So, continuing on with our look at studies published and available through PubMed regarding ADD/ADHD and outcomes, we are looking at a few studies today regarding more “natural” treatment methods (from the medical/research perspective).
Here is the first one, for the younger crowd: “Treatment of Preschoolers with Attention-Deficit/Hyperactivity Disorder” out of Duke University Medical Center. The thing I found most intriguing about the results of this article, which was a review of the current treatment literature for attention-deficit/hyperactivity disorder (ADHD) in preschoolers, is that “ Parent training studies show consistent behavioral improvements reported by teachers and observers as well as parents, with evidence of clinically significant improvement in ADHD symptoms for up to 2 years.” The other interesting quote I found was the author’s statement that: “There is evidence to support the benefit of immediate-release stimulant medication for up to 1 year; however, effects do not seem to be as large, and some of the side effects may be greater than for school-age children. With regard to nonstimulants such as atomoxetine, there are literally no controlled outcome data for children with ADHD who are younger than 5 years of age. Overall, a great deal remains to be learned about the safety and efficacy of pharmacotherapy in this age group.”
Has anyone out there had experience with parent training for dealing with children with ADD/ADHD? What did that look like, and how did it work for you and your family? Please do leave a comment below and get the word out to other families if this was helpful to you.
Moving on to study number two, out of the University of British Columbia : “Nutritional status of children with attention deficit hyperactivity disorder: a pilot study”. This study with a small sample number essentially showed that children with ADHD showed a predisposition for low zinc and copper status in ADHD. I also found another preliminary study that talked about the need for a randomized clinical trial of “micronutrients” as a way to improve mood and impulsivity in ADHD, but I cannot find which study that was to quote it verbatim for you all.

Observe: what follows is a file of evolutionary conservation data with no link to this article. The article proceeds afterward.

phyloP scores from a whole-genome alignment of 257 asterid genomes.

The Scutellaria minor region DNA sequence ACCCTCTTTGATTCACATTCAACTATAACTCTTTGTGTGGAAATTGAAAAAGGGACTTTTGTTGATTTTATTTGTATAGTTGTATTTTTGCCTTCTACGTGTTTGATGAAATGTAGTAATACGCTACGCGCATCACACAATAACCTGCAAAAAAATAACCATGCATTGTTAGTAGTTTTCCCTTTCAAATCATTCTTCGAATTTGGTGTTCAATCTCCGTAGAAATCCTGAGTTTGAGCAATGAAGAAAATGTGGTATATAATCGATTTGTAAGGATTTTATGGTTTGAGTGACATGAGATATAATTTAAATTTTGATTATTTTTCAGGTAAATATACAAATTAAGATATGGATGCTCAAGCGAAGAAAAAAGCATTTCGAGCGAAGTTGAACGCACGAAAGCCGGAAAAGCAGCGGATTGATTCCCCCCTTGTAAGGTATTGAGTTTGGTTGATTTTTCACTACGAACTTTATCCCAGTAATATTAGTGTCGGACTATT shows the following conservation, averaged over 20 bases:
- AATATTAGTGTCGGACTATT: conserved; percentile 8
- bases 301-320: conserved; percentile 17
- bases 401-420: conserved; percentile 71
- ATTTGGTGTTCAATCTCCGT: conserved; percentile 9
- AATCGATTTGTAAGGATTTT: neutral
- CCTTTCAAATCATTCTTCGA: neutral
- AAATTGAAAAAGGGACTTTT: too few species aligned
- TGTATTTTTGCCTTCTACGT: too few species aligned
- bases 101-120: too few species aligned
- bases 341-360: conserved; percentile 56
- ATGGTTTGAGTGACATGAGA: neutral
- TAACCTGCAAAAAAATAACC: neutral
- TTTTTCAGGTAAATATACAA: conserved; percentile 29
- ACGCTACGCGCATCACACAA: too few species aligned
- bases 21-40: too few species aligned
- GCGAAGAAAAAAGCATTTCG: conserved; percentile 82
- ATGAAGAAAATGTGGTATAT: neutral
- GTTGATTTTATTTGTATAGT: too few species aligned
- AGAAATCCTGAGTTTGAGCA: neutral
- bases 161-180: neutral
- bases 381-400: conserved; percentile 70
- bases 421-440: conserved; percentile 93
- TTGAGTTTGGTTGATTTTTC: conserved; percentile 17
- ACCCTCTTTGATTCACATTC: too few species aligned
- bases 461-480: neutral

Study number three: “Children with Attention Deficits Concentrate Better After Walk in the Park.” This study is from the University of Illinois in Urbana and looked at 17 children diagnosed with ADHD. The children, ages 7-12, walked in a park, downtown, and in a neighborhood. The study found that “twenty minutes in a park setting was sufficient to elevate attention performance relative to the same amount of time in other settings. These findings indicate that environments can enhance attention not only in the general population but also in ADHD populations. “Doses of nature” might serve as a safe, inexpensive, widely accessible new tool in the tool kit for managing ADHD symptoms.”
These studies may at least provide a starting point for parents to dialogue with their health care providers and discuss treatment options that can assist their children from a holistic perspective.
On another holistic note, I recently saw this book for sale by Aviva Jill Romm and Tracy Romm entitled: “ADHD Alternatives: A Natural Approach To Treating Attention Deficit Hyperactivity Disorder”. Here is a link to it on Amazon: http://www.amazon.com/ADHD-Alternatives-Approach-Attention-Hyperactivity/dp/1580172482/ref=sr_1_1?ie=UTF8&s=books&qid=1284851852&sr=8-1. I was wondering if anyone out there had read this book, and if so, what did you think? Please leave a comment below!